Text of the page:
An adviser to the Assembly of the Poor (AoP) since the early '90s, ''Mod'' Wanida Tantiwittayapitak is a dedicated social activist well-known both in Thailand and in the global social justice movement. Many Thais regard her as an incessant troublemaker who devotes her energies to inciting rural communities to protest against the authorities with never-ending demands for their rights.
She has powerful enemies, in particular the Electricity Generating Authority of Thailand (Egat), which has paid millions of baht of electricity consumers' money to wage a protracted propaganda and dirty-tricks war against her and the AoP.
Born in Bangkok in 1955, Mod was in her final year of secondary school when she joined the student-led mass demonstrations which ousted the military dictatorship of Generals Thanom and Prapas on Oct 14, 1973, and which ushered in a new era of progress towards democracy.
She remained an activist while enrolled as an undergraduate in political science at Thammasart University up to the bloody massacre and coup d'etat of Oct 6, 1976. Like many of her contemporaries, she was more involved in the fight for social justice than in her studies.
After the October 1976 coup, she went into the jungle areas of southern Thailand to join the armed struggle led by the Communist Party of Thailand (CPT), along with many other student leaders.
Following the Thai government's amnesty policy of 1980 and widespread disillusionment among student activists with the CPT, Mod returned to Bangkok in 1981 and continued her studies until graduation in 1984.
In 1989, after a period selling insurance and working as a tour guide, Mod joined the Thai environmental movement in campaigning against a number of hydro-electric projects such as the Pak Moon Dam completed in 1995, and the proposed Kang Sua Ten Dam which remains on the drawing board to this day.
Mod is best known for her role (together with other activists) in bringing together rural communities all over the country, whose livelihoods have been affected by hydro-electric dams and other state-sponsored projects, to form the Assembly of the Poor, and for the AoP's protracted struggles for justice for its member communities.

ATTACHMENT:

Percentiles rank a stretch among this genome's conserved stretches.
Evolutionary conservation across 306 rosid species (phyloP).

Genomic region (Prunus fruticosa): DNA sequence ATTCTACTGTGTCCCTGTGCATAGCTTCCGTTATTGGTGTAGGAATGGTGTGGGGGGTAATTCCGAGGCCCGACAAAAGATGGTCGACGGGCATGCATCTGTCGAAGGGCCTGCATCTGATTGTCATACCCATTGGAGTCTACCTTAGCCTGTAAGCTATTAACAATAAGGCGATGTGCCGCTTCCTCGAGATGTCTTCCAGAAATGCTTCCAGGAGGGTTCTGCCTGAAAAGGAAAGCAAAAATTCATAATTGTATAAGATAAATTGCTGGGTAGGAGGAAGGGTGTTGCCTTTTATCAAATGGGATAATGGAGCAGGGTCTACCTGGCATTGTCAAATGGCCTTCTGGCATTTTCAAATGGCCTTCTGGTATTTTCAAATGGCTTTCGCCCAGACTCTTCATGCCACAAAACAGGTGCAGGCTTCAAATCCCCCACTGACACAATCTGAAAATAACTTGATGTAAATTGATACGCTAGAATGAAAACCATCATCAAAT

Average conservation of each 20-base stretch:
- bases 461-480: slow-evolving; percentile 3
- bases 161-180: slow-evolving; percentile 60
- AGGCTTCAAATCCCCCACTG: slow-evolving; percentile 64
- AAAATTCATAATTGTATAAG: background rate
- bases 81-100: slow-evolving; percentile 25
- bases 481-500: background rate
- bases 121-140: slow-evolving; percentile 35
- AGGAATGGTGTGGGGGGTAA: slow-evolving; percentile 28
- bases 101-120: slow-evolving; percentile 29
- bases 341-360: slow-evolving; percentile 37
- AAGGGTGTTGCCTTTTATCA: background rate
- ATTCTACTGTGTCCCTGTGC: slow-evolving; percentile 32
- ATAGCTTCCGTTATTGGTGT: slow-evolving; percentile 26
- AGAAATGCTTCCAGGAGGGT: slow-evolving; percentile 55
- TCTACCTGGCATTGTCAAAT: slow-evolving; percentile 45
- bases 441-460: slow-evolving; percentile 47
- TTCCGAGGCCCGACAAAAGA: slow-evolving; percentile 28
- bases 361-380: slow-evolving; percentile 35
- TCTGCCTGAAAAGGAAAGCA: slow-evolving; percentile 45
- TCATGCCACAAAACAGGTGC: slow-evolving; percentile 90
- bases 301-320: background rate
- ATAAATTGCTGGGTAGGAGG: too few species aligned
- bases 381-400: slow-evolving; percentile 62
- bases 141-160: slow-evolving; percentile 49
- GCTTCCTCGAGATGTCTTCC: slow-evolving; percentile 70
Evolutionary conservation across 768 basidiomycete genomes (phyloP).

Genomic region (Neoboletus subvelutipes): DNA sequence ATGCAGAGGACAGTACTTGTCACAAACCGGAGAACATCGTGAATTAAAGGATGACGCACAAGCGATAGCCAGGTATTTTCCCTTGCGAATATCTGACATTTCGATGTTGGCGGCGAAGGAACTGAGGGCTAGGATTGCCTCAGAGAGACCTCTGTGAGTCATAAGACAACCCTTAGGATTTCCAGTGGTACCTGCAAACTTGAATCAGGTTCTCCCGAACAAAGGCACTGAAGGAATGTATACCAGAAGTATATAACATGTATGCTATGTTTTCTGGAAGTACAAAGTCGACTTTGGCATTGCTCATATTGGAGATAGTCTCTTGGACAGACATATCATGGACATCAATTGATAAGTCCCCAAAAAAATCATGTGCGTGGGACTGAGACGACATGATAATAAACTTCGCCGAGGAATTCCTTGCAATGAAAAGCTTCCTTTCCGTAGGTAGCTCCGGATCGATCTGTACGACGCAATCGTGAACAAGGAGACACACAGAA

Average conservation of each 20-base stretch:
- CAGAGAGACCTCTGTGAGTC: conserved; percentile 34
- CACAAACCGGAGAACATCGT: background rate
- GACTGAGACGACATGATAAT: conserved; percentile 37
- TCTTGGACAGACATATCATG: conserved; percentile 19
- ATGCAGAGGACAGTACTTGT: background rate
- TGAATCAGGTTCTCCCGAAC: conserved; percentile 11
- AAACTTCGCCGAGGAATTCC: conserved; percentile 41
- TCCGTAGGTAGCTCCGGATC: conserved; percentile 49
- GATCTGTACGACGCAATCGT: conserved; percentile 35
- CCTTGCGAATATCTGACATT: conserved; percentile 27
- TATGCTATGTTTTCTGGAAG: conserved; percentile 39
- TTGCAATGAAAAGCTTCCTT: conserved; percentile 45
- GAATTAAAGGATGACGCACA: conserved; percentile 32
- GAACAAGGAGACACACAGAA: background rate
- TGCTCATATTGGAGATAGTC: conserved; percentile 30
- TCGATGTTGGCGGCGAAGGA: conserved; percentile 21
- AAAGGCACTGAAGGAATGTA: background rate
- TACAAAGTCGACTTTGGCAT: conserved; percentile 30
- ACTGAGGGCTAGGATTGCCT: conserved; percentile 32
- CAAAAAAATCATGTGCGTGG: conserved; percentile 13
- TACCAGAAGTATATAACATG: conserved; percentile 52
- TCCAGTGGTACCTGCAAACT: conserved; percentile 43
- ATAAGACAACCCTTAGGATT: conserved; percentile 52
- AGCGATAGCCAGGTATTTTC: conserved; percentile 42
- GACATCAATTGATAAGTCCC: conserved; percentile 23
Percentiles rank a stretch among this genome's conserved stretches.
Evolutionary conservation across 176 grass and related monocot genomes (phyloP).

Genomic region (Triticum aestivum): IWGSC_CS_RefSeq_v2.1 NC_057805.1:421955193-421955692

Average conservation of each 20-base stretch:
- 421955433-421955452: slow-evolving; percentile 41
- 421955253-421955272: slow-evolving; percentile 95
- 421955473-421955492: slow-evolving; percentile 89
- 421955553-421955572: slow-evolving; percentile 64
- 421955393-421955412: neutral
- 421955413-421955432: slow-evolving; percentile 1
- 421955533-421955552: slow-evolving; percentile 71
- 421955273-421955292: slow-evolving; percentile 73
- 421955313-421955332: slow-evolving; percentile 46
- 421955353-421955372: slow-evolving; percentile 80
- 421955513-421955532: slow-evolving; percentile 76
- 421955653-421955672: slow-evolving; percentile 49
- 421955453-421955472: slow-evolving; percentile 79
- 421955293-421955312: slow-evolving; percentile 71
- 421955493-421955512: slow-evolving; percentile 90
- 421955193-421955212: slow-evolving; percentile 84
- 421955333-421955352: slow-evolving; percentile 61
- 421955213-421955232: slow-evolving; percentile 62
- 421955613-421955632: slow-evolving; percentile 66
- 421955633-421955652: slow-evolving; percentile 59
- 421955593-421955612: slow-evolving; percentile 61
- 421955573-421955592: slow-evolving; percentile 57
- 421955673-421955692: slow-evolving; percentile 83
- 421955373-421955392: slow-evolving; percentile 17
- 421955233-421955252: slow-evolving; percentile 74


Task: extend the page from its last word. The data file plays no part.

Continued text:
The struggles waged by the AoP have involved long periods of demonstrations camped in front of Government House, establishment of a permanent protest village community at the Pak Moon Dam site, and negotiations with successive governments resulting in agreements to establish local joint committees to consider complaints, claims and compensation. The relationship between the AoP and most governments has been fairly adversary, with the AoP accused by governments of making never-ending and unrealistic demands, while the AoP has regarded such governments as being insincere and using stalling tactics in dealing with the plights of affected communities.
Mod, who I know personally, has always lived a simple life dedicated to the cause of powerless communities. She has lived and worked among such communities for most of her life, staying with them day and night during their protest campaigns. Nevertheless, she has been portrayed through media disinformation campaigns as living a double-life of apparent modesty but secret luxury, hired to cause trouble by foreign organisations, and in turn hiring villagers to take part in protests against the authorities. While these false accusations might seem laughable, they have been made by opponents of the AoP so often that they have convinced many members of the public who do not know her personally. Between 1975 and 1976, I was privileged to know Mod for the first time when she was supporting the struggle of the women workers of the Hara Jeans factory by living with them and educating them on social and political issues. After unsuccessful negotiations with their employer, the workers refused to vacate the factory and for several months successfully ran the factory themselves, buying raw materials from the market and selling the finished products to students and sympathisers while earning enough income to sustain their occupation of the factory.
As I write this, Mod is seriously ill in hospital. I hope that, whether or not you support her political causes, you will join with me in wishing her all the best in this personal struggle that she is experiencing, and agree that she is a woman worthy of the greatest respect.
Jon Ungphakorn is a former elected senator for Bangkok and at present the Chairman of the Thai NGO Coordinating Committee on Development.
First Published in Bangkok Post